ADHD, or Attention Deficit/Hyperactivity Disorder, is one of the most common childhood conditions in the class of neurobehavioral diseases. (Neuro- referring to the brain, and behavioral referring to the hallmark symptoms of ADHD, which include inattention, hyperactivity and poor impulse control.)
As many as 60 per cent of kids with ADHD will have features of the disorder persisting into adulthood. Under the age of 18, as many as 8 to 10 per cent of boys and 3 to 4 per cent of females have the condition.
There are a lot of myths that surround ADHD, including that it is caused by poor parenting or sugar or preservatives. In fact, this disease is related to the brain’s chemistry. There is evidence that heredity my play some role as well. Research has shown that if a parent has ADHD, there is a 57 per cent chance their child will as well. And if one child has ADHD, about 1/3 of their siblings will have it as well.
However, research has shown a link with some environmental exposures that can be linked to ADHD. A new study released this week in the journal Pediatrics looked at exposure to two known toxins that have been linked to ADHD. The first is prenatal exposure to smoke and the second is blood levels of lead.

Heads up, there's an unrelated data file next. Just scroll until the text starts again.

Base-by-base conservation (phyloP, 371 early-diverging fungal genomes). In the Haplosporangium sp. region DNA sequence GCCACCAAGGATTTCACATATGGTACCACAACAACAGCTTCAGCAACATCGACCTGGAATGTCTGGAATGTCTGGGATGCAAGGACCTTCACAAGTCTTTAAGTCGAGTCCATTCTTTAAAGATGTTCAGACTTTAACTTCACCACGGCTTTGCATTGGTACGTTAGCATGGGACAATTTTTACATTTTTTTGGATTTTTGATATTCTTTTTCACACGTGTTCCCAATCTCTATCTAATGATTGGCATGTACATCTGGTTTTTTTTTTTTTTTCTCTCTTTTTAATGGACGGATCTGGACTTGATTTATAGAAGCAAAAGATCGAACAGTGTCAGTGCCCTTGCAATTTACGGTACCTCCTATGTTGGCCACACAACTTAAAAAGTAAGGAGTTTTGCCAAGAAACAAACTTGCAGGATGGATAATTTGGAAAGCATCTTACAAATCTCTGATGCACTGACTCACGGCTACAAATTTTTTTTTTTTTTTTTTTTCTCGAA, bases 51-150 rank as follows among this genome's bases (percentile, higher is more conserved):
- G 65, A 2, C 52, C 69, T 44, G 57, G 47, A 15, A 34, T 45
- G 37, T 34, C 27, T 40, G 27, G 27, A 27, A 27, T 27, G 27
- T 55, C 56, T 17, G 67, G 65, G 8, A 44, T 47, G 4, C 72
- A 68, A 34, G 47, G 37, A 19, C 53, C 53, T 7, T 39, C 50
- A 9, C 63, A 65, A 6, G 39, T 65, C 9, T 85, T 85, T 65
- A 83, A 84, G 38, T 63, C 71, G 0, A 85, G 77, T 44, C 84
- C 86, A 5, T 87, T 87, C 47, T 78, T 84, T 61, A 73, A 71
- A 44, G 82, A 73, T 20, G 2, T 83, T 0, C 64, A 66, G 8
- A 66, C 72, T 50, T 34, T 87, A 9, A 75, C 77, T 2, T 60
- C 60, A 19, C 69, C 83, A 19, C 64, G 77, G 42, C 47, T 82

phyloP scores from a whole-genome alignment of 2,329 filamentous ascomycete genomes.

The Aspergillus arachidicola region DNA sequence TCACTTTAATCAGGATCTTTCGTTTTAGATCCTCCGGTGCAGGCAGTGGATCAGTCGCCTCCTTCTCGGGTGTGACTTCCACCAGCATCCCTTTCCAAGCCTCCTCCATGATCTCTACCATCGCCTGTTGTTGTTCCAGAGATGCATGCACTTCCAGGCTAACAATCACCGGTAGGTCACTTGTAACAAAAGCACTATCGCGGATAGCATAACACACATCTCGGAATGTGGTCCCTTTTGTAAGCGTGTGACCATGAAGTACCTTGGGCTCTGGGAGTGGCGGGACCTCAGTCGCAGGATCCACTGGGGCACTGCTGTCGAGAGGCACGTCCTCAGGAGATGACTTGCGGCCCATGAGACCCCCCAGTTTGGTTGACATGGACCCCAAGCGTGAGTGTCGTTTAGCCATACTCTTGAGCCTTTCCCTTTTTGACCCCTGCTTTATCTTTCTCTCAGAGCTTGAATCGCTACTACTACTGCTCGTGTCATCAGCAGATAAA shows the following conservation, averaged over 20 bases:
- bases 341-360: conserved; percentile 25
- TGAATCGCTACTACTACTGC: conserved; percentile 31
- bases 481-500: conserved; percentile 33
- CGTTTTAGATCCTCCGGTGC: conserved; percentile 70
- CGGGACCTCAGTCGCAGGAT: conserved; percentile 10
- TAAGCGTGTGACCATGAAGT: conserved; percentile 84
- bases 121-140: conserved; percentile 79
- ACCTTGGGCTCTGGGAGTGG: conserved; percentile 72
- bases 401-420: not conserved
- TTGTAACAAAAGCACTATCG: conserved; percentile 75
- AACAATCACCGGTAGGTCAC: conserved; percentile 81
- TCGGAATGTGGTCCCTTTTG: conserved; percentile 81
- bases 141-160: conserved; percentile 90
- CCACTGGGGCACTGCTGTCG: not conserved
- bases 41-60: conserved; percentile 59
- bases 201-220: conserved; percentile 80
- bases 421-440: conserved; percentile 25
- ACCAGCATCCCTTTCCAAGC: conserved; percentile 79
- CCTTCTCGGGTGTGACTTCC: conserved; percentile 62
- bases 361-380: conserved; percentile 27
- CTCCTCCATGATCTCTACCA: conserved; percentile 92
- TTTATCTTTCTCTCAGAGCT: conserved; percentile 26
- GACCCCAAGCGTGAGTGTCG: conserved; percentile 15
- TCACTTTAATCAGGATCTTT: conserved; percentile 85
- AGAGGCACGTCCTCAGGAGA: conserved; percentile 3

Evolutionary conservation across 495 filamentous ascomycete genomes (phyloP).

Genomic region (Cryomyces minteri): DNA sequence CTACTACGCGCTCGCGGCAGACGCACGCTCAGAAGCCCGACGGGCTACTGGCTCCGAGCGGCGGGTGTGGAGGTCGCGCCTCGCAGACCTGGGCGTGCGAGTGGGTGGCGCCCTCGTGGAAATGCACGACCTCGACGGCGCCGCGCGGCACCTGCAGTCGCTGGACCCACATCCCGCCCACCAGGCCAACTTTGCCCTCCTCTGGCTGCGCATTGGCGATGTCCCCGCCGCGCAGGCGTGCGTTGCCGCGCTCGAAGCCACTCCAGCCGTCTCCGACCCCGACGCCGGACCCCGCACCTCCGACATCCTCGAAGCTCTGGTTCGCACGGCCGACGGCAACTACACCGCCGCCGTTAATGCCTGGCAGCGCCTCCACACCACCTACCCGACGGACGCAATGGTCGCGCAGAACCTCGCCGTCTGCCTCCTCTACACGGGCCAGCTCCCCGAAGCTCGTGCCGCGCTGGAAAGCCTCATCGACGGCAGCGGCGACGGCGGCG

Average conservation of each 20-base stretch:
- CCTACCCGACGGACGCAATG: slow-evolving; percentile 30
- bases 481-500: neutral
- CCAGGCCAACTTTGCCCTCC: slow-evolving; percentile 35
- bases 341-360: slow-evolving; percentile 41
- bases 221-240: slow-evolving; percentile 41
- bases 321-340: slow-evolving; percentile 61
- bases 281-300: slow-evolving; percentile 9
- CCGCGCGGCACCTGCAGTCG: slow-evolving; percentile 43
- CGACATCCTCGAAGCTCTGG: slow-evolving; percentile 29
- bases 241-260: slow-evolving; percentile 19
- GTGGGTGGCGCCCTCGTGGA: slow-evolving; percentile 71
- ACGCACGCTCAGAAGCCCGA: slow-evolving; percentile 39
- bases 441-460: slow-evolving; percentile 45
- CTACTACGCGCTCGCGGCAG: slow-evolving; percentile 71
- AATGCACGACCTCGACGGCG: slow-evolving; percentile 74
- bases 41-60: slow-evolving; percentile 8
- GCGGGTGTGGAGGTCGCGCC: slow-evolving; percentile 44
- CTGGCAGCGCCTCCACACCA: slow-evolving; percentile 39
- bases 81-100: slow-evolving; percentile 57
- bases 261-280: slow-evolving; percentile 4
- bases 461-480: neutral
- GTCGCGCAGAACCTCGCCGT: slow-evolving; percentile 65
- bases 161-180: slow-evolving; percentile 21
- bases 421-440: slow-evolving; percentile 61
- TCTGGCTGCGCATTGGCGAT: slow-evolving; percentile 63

Several thousand children, representative of the U.S. population, between the ages of 8 to 15 were examined for the study. A total of 8.6% meeting the diagnostic criteria for ADHD.
The results showed that children who were exposed to tobacco prenatally were more than twice as likely to develop ADHD.
Those with lead levels in the highest tertile compared to those in the lowest had a 2.3-fold increased likelihood of having the diagnosis.
What was most startling was that if the children had a joint exposure, the increased risk was far greater than the two risks added together, for a marked likelihood of having the diagnosis at 8.1 times those without the exposures.
We know that both tobacco and lead can have a great impact on brain chemical systems called dopamine. It is impossible to prove that one’s exposure causes the outcome. However, the association is quite strong.
Some have suggested that there might be some unknown and unmeasured genetic component that is also associated with the mother’s desire to smoke.
ADHD is typically treated with medication and behavioral therapy, however this intriguing study suggests that as many as 35 per cent of ADHD cases in children could be reduced by eliminating both these environmental exposures.
It is clear that from a prevention point of view, limiting these two exposures can be a relatively easy way to decrease ADHD. Given that up to 15% of women smoke during pregnancy, it is clear that we need better counselling and awareness to get women to stop smoking during pregnancy.